One of my shipmates, Bill, got the early-retirement letter and told the chain of command that he didn't want a ceremony. He continued on through the retirement checklist, and the week before he checked out on terminal leave he had his interview with the CO. Shortly after Bill left the building for lunch, the CO called an immediate wardroom meeting. He said "I know Bill said he didn't want a retirement ceremony, but I got the feeling from him that he wants a retirement ceremony. Make it happen." So we did.

At the ceremony Bill said "You know I asked for no ceremony, and I meant it. You guys really didn't have to force me into this." We said "No, Bill, we really did" and told him about the CO's meeting. The day left a bad taste in everybody's mouth... except for the CO's mouth, of course.

At one point my spouse's command was holding retirement ceremonies three times per week for over six months. The PACFLT band was put on a quota limit so that they could keep up with the requests for them to play at the ceremonies. Merely the act of arranging all the logistics for the (frequently unwilling) retiree would suck up a significant portion of the workweek.

When it was my turn, I said "No ceremony" and "No retirement award" about sixty times. The CO and I had served together before, I thought he was a psychopathic jerk, and I wanted nothing to do with him. When I went into the CO's office for my retirement interview, I kept it as short as possible and left as soon as he was done.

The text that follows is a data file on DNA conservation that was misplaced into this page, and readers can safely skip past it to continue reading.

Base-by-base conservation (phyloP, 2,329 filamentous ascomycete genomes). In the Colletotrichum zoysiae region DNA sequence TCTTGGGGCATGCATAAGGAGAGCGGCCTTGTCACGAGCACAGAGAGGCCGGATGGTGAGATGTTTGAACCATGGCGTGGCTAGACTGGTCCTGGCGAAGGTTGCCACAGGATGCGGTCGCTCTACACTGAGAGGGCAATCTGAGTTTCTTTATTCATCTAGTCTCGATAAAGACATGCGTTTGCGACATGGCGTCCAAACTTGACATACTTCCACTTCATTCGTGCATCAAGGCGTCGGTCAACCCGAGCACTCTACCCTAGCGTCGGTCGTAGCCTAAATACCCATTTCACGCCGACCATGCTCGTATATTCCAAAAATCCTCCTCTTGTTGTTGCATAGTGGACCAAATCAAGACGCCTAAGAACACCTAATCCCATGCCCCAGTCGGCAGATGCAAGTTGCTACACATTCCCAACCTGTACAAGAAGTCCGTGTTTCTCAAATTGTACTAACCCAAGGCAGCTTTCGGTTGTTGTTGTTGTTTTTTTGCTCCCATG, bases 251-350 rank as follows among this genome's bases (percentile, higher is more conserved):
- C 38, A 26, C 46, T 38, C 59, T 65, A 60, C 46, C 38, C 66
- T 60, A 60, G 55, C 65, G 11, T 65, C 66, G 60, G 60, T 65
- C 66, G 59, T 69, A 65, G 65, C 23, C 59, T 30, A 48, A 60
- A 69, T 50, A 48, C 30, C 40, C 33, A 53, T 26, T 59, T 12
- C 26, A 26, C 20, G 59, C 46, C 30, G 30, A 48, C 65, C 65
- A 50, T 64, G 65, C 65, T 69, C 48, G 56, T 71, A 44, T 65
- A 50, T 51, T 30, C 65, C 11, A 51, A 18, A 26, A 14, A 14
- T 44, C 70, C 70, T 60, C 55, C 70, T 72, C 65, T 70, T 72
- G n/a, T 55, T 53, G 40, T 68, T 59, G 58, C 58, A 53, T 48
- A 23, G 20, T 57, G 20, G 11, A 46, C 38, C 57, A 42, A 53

When I walked out his door I was ambushed with an awards ceremony. The CO smirked "You didn't expect me to let you get away with that, did you?" and gave me my award.

The problem was that I had expected no award, and had been planning to trade on that leverage to leave behind a slew of awards for my troops. Now it looked as if I'd back-doored them and cut them out of the whole thing to boot. Instead of having the award pinned on in front of them, and being able to share the ceremony with them, I'd been forced to do it in the CO's office with a bunch of staffers who had little to do with our department. I ended up racing back to my department and calling together the troops to tell them what had happened, what I'd intended to have happen, and how I felt that my award was really theirs for all of the support I'd received from them over the years.

Then I called together the supervisors and explained who else was going to get awards after I'd left. Major damage control, but it worked out.

A few weeks later on my "last day in the office" I came in at the usual time. I'd already said my farewells so nobody was hanging around for me. I left at 9 AM for "an appointment" and didn't return. Sure enough, word got out that the CO had wanted to see me. I suspect that I'd been set up for a retirement ceremony. I never returned his calls and he never made an issue of it.

So... stick to your guns, tell everyone what you want, and make your feelings public enough that the boss can't decide to do it his way instead of your way.